Speedrunners And Developers Should Make Peace

What happens when the people who build something beautiful have to watch it break?

Speedrunning is a newer fascination for me. YouTube speedruns have always held my fascination, because everyone wants to see Mario 3 beat in under three minutes, but the larger world of live speedrunning caught my attention while I watched annual speedrun charities like Games Done Quick, on Twitch. Realizing the majesty and the camaraderie of such an experience really put my fervor over the top. But that’s my love of games and how it’s shaped. I wonder, what is it like to be the person who designed and programmed a game, watching as their creation is torn apart, piece by piece? Well, that’s more complicated.

This week, the director of the games Dark Souls reacted to a “no hit” speedrun by calling it an elaborate rumor. He did believe someone had beat the game using a Guitar Hero controller or using crowdsourced commands, but getting to the end of Dark Souls without taking damage was just too silly for Hidetaka Miyazaki to believe.

If you’re a doubter like Miyazaki, the very long Livestream of the event is available to watch.

Why would Miyazaki be inclined to reject the speedrun? Conceptually, after all, it is a little ridiculous. Who has the time and attention span to memorize and disassemble a complex game at this pure level? If you aren’t familiar with speedrunning, the very idea of this type of person seems improbable, especially to a game designer whose livelihood depends on building an unbreakable labyrinth. When you’re tasked with building one of the cruelest contraptions in the history of mankind — the complex and difficult video game — you’re going to take some offense when a player makes your magnum opus look like child’s play.

Not everyone in game design is personally affronted to watch players crack the code. For example, Double Fine and Tim Schaffer brought in the Psychonauts development team to watch speedrunner Stephen “SMK” Kiazyk dismantle their obsessively crafted, and cult-beloved, work.

In the video, speedrunner Stephen “SMK” Kiazyk commends the development team for designing a forward speed-roll, and one of the designers answers happily, “it took us a week to design that!”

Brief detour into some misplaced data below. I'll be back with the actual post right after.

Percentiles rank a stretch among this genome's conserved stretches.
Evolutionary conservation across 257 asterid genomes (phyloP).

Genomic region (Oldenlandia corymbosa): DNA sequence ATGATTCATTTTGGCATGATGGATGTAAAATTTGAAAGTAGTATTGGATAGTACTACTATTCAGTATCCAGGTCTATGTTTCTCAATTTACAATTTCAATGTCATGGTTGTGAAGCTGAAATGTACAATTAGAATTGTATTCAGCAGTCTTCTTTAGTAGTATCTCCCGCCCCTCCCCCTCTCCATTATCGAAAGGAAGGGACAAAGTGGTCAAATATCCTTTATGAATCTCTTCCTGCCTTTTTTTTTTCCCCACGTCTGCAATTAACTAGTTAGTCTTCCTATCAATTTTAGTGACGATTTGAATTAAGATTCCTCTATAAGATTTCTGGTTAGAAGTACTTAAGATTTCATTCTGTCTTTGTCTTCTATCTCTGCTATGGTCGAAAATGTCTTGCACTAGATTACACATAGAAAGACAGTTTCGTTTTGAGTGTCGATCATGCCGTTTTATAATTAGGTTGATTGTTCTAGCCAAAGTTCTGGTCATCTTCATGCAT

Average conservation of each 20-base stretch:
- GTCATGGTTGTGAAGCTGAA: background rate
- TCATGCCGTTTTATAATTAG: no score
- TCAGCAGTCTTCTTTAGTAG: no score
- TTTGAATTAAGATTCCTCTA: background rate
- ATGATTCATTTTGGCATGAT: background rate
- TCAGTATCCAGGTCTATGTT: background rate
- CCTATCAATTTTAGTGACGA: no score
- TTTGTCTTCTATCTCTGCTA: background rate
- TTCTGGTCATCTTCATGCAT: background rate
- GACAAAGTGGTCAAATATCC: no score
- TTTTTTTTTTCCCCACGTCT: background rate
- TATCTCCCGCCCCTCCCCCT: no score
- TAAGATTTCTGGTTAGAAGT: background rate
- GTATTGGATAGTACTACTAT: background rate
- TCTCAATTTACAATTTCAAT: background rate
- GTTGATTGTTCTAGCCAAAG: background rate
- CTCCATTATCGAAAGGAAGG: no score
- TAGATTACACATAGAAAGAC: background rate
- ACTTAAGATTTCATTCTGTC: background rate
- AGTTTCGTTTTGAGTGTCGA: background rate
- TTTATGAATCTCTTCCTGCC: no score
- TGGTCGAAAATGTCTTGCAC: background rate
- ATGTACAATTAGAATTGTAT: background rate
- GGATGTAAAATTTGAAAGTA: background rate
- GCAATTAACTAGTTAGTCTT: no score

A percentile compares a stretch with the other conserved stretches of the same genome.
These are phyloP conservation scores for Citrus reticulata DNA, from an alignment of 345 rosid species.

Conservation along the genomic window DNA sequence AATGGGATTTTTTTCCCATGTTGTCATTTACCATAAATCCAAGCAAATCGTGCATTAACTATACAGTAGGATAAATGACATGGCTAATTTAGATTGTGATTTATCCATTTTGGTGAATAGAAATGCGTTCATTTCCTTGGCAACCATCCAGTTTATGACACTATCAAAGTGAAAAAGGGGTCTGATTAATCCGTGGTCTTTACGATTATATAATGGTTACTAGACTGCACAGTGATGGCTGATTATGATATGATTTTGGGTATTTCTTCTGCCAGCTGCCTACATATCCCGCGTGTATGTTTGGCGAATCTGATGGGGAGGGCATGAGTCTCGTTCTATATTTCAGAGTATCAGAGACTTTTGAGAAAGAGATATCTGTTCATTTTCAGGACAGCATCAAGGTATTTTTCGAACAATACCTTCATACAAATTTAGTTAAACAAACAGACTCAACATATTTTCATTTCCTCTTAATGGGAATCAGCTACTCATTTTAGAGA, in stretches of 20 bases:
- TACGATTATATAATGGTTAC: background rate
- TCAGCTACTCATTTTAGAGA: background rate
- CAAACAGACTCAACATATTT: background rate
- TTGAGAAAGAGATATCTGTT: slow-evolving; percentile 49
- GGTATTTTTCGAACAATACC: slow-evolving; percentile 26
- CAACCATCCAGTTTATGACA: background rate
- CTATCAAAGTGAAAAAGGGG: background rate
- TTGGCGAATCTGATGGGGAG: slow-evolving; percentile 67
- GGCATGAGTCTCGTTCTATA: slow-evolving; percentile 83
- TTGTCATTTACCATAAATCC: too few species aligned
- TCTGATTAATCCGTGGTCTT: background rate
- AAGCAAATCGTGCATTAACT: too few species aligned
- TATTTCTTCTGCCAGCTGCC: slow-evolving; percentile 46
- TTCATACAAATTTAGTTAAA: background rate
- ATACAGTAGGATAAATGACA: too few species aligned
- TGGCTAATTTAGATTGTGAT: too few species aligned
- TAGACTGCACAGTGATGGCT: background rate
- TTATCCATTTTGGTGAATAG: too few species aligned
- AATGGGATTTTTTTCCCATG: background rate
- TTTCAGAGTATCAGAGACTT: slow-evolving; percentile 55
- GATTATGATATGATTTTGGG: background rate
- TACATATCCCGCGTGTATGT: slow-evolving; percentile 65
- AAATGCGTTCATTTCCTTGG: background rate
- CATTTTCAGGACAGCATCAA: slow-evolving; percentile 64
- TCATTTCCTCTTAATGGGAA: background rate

That amicable relationship is so great, because the team is clearly hoping to learn from SMK. They actually seem to love watching their project get broken. They are genuinely invested in watching SMK hack their systems and tinker around with the controls they clearly put years of work into. They hand him a number of explanations for why certain elements weren’t programmed into the game, and he appears equally enthused about their connection.

You really want everyone in the games world to react to player exploration like this, but once again, we can’t all be Tim Schaffer.

There are also business-related reasons to take up sides against streamers. Artistic discussions about the concept and strategies are beginning to come from the world of indie games, where projects like That Dragon, Cancer and Undertale casually ask people not to stream the game because it may ruin the narrative and emotional experience for others. And that’s a valid concern, if your game’s appeal is rooted in sensation or a unique experience.

I cannot imagine how much joy would’ve been robbed from me by seeing other people speedrun games I discovered on my own, but on the other hand, speedrunners create a product that is almost impossible to understand, so their strategies and solutions tend to be difficult to observe. This is to say that if I watched a speedrun of Portal, it probably wouldn’t have given me any usable solutions to the puzzles of Portal, though it would have looked cool.

The much bigger speedrun issue runs into the modern nonsense surrounding announcing the “length” of a video game. Amount of playtime is a sticky wicket. Obviously, games will take a different amount of time for each player, but you can gauge approximations — even if that says nothing of the (ugh) “replayability” or how a different play-style may impact this.

No one knows the cost of this better than the team behind The Order: 1886. The game, which probably should have been a launch title for the Playstation 4 instead of a second year release, got absolutely destroyed by a single speedrunner. YouTube gamer PlayMeThrough, whose account was permanently shut down for this, posted a speedrun of the game before its official release.

The plot and gameplay weren’t spoiled, but the game’s possible play time: a dismal five total hours, was. Again, this was a speedrun, but the immediate takeaway for every Twitter account was “How can you charge full retail price for a five hour game?” And with that… The Order was doomed to fail. And truly, that wasn’t fair.

This is a shame. The Order isn’t a great game, but it was a fun launch to a franchise that could’ve been the next Assassins Creed. Since release, people have tried to speedrun it in the nearly-impossible five hours and gamers are starting to re-discover the title as a non-piece of crap.

Maybe it becomes easier to appreciate the internet destroying your artistic baby depending on how long your game has been out. Psychonauts glitching probably wouldn’t have been fun to watch in 2005 when the game was selling poorly, but returning to it as a cult phenomenon is enjoyable for both gamers and developers. The Order was last year, but Dark Souls is five years old at this point, and the first entry in a multi-headed franchise.

Maybe it is time for folks like Hidetaka Miyazaki to ease up a little bit, and make peace with the fact their creation belongs to the ‘net now.